Dr. Schlesselman is an assistant clinical professor at the University of Connecticut School of Pharmacy.
AJ, a 56-year-old man, brings a new prescription to be filled at By-the-Bay Pharmacy. The prescription is written for zonisamide 100 mg daily for 2 weeks, to be increased to 200 mg daily for 3 weeks, and then increased to 300 mg daily.
While the pharmacist is entering the prescription, AJ asks that she also refill his prescription for an epinephrine self-injector. The pharmacist reviews AJ's profile and notes that he has numerous documented medication allergies, including hydrochlorothiazide, furosemide, celecoxib, and sulindac.
AJ expresses concern that this new medication will cause an allergic reaction as well. He explains that the physician has not been able to determine a link between the medications to which he is allergic, so AJ keeps epinephrine available "just in case." To AJ's surprise, the pharmacist says that she would like to contact the physician about this new medication he prescribed because she suspects that AJ will have an allergic reaction. AJ wants to know how the pharmacist can know that when he has not taken a dose yet.
Why does the pharmacist suspect the zonisamide will cause an allergic reaction?
CG, a 45-year-old pharmacist, made a serious mistake while dispensing a prescription to a young child, due to his heroin intoxication.
CG has recently completed a rehabilitation program. Now he wishes to return to work. As part of the criteria established by the board of pharmacy for reinstatement of CG's pharmacist license, he must undergo drug testing prior to returning to work and every 6 months.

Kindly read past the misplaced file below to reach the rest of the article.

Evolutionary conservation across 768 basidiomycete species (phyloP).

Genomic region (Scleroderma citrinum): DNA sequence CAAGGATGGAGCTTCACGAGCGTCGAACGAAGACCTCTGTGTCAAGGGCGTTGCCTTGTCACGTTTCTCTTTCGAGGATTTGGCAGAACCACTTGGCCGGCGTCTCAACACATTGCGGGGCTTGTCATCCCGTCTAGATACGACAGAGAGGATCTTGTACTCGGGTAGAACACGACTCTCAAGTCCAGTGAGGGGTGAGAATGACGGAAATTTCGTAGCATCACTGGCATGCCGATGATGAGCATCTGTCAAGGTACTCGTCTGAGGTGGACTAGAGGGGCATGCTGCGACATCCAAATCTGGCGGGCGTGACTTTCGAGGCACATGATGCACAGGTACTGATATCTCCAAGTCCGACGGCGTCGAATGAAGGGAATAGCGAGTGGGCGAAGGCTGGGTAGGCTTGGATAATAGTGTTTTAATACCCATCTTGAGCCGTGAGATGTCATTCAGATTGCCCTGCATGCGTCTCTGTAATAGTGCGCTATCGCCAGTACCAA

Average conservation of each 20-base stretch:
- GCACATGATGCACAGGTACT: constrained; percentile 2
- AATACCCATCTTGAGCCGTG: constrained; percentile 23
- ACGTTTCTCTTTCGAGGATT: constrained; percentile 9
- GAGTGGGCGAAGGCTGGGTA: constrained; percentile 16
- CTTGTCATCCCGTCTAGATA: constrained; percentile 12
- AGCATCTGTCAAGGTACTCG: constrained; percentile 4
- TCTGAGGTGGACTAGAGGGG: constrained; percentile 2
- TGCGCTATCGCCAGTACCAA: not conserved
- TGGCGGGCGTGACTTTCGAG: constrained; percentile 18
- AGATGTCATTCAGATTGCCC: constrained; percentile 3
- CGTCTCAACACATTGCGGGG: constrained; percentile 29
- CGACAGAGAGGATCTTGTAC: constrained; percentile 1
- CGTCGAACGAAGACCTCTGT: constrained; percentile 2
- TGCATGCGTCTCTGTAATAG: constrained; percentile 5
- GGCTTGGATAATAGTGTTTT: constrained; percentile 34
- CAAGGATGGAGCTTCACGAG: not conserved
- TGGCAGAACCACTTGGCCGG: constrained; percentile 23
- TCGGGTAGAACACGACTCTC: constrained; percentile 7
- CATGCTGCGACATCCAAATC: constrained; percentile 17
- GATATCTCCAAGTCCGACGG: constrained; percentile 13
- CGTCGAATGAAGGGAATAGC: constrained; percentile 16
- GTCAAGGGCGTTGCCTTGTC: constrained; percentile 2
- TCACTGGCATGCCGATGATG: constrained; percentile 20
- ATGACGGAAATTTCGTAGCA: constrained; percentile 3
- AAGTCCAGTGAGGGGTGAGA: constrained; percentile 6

CG is brought before the state board of pharmacy for a meeting pertaining to his recent drug test. The head of the board explains to CG that his recent drug test was positive for morphine, codeine, and 6-acetylmorphine. He questions CG about the results, and CG presents a note from the doctor at the rehabilitation center explaining that CG is currently taking morphine and ibuprofen for chronic back pain.
The head of the board believes CG's claim of using only prescription medications. One of the other board members is not convinced.
Which board member's beliefs are corroborated by the test results?
The pharmacist is concerned because zonisamide is a sulfonamide. All of the medications to which AJ is allergic contain a sulfa moiety, often the cause of allergic reactions.
The other board member?s beliefs are corroborated by the test results. If CG was using only morphine, his urine drug test would be positive for morphine and codeine. Morphine is not metabolized to 6-acetylmorphine. The presence of 6-acetylmorphine is indicative of heroin use.
Although the annual HIV diagnosis rate between 2010 and 2014 decreased for black individuals by 16.2%, blacks remain disproportionately affected by HIV/AIDS.
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